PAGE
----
Despite her refusal of help, the union sent half a pig and 50 kilograms of rice for Danny Boy’s funeral.
Fuyonan had tried to encourage his colleagues, telling them, “We’ll be careful and protect ourselves.” Still, seven of the 16 people in his harvesting group quit the union.
“They left because they’re scared,” he said. “I bet their families were worried and asked them to quit.”
“We don’t have any proof that Sumifru was involved, so we can’t file a lawsuit. But I can’t think of any other reason to kill Danny Boy than to break up the union,” Diayon said.
“What are you going to do with this information?”
Wanting to learn more about the case, we visited Compostela’s police station, located in the center of town.
We approached an officer near the station entrance: “We would like to ask about the man who died in the market last year.” His smile vanished.
We were referred to the police chief, who personally showed us to his office on the second floor.
“I was just assigned here, so let me call in a detective familiar with the case,” the chief said. The detective stood beside him, case file in hand. They responded to our questions in English and Tagalog. The chief sent texts on his smartphone as he spoke with us.
“There are other incidents of gun violence in this town,” he said. “Why do you want to know about Danny Boy’s case?”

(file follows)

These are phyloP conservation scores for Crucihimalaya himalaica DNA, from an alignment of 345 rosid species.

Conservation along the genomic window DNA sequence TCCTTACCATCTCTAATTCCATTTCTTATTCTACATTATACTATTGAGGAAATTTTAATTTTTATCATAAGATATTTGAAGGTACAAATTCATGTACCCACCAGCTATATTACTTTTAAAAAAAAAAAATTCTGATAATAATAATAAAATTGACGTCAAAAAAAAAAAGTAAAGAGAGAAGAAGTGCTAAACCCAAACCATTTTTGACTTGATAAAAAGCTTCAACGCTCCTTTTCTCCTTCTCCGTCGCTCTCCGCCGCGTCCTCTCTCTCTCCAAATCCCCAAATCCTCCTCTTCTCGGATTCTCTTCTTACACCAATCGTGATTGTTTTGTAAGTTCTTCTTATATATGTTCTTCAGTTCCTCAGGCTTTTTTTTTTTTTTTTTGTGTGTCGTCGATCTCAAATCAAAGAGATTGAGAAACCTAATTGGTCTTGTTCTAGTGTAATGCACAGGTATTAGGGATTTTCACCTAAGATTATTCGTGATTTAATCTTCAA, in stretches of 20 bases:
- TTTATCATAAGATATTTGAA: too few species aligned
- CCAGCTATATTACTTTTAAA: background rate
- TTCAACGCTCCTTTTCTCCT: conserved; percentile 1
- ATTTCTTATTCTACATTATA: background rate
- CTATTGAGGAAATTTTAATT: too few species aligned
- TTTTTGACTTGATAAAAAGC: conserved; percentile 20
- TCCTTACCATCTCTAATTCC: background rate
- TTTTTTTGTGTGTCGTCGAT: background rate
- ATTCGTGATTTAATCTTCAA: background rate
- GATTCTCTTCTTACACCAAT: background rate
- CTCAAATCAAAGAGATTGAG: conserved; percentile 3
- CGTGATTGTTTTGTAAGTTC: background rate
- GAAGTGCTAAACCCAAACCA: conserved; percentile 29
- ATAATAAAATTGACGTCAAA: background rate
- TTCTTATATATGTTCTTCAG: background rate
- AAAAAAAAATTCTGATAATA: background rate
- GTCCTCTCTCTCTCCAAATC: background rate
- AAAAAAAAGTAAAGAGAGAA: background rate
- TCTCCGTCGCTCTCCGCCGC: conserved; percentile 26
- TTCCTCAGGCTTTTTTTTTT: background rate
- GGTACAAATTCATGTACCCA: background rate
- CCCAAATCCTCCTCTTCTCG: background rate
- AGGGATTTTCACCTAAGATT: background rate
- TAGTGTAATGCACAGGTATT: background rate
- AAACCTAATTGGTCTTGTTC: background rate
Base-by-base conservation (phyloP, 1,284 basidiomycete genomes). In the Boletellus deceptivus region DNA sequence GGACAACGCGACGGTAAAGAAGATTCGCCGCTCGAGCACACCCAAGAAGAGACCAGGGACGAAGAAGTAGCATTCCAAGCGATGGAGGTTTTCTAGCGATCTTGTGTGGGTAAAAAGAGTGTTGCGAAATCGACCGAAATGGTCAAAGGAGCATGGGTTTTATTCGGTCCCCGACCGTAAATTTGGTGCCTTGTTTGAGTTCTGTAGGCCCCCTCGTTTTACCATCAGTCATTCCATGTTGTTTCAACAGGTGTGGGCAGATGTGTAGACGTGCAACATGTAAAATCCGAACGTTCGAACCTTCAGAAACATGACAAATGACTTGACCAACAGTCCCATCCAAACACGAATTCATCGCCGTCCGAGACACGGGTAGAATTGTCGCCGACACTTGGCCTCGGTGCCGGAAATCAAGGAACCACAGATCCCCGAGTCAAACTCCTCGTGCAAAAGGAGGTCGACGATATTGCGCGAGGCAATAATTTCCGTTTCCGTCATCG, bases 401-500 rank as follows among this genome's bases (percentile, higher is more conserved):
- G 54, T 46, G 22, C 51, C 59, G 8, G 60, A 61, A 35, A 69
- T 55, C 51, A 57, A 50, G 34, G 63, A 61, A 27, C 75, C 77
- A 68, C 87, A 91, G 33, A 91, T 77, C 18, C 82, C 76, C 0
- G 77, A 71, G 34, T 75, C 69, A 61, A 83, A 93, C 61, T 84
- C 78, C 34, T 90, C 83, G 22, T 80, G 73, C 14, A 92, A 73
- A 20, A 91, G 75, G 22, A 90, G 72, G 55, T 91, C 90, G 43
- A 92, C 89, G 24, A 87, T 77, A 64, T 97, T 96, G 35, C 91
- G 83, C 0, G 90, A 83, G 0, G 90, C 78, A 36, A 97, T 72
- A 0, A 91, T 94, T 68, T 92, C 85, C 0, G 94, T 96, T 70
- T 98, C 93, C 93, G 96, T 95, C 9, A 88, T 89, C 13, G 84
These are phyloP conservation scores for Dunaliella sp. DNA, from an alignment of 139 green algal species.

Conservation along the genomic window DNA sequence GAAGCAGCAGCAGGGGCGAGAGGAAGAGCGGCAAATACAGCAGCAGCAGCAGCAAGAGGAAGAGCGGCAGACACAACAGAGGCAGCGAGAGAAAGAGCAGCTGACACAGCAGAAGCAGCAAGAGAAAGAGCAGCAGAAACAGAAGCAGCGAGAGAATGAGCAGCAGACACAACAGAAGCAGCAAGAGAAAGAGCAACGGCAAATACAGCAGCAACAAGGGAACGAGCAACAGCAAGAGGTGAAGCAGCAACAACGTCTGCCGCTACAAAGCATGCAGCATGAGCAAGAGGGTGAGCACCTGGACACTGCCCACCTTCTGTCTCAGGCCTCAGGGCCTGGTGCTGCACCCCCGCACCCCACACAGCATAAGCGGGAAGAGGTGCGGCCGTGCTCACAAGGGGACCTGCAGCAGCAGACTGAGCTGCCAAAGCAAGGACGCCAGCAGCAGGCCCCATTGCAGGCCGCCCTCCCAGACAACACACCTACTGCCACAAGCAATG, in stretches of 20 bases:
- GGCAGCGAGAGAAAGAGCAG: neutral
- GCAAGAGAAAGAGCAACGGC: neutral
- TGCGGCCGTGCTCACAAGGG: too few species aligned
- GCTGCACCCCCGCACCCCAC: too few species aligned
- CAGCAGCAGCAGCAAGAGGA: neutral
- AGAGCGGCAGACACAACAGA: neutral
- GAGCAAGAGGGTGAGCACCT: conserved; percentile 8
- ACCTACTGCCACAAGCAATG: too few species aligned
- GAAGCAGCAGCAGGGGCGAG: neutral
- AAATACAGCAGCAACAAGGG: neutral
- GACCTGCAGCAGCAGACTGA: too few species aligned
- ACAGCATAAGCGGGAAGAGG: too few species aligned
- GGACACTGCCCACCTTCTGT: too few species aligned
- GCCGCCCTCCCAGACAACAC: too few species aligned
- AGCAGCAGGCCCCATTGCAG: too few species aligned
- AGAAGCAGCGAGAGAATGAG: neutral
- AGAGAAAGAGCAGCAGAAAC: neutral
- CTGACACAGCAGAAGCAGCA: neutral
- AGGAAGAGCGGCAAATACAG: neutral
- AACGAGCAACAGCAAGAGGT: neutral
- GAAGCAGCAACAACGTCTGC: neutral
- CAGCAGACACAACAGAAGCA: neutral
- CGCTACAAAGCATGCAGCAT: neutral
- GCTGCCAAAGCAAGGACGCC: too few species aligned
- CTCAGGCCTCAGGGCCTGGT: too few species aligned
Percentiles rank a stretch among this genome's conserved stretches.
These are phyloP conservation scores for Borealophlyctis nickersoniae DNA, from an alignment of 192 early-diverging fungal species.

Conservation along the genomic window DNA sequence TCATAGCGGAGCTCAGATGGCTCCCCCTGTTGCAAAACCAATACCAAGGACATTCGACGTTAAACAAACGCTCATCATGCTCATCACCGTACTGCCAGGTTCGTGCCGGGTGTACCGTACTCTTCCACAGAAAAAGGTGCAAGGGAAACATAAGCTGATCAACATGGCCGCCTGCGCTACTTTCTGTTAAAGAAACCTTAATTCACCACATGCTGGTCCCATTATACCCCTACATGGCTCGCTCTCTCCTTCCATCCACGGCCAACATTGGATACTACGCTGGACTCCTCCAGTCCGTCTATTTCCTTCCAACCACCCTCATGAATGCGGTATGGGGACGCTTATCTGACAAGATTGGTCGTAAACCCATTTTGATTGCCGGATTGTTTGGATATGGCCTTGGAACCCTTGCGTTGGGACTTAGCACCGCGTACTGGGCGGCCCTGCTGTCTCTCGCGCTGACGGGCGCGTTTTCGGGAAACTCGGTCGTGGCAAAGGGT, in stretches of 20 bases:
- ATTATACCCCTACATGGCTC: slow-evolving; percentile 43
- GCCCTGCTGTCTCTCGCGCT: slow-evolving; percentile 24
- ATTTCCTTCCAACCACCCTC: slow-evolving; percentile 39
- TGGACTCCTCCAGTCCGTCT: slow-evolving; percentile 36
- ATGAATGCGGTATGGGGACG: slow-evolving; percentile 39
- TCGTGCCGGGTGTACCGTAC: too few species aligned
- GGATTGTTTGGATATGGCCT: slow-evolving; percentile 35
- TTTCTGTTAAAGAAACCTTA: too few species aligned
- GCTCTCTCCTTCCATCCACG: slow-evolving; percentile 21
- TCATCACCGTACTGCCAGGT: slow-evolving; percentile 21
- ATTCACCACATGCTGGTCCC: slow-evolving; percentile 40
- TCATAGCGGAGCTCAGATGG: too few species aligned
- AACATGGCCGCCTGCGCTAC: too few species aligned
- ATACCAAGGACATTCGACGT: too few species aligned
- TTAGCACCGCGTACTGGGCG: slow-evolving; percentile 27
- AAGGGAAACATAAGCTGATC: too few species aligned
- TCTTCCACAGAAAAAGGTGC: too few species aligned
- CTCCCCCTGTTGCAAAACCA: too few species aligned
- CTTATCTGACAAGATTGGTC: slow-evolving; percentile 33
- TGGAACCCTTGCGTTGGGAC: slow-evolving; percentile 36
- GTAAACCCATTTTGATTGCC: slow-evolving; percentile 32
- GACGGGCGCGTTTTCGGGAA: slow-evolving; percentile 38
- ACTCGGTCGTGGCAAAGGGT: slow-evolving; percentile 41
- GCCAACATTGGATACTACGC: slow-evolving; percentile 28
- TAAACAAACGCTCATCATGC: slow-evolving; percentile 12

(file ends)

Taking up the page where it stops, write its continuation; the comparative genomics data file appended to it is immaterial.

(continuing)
“What are you going to do with this information?” He bluntly asked the reason for our interview.
The detective spoke to the chief in their native Visayan. Although we couldn’t pick up everything, we heard him say, “Danny Boy was just a normal banana harvester, not a member of the Namasufa union.”
That was a lie. Were the police trying to pass off Danny Boy as just a random victim? If they didn’t acknowledge that he was a Namasufa union member, the police could treat his death as unrelated to Sumifru and the strike.
“This case was passed to the courts on Nov. 13, 2018. The police are not at liberty to answer your questions,” the chief told us.
After we emerged from the police station, a plainclothes officer with a smartphone openly photographed us as we took our leave.
… To be continued.
Ages are given as of the time of interview. Investigative partners: Alternative People’s Linkage in Asia, Friends of the Earth Japan, Pacific Asia Resource Center (PARC)
(Originally published in Japanese on Aug. 20, 2019)Sweet Bananas, Bitter Work: All articles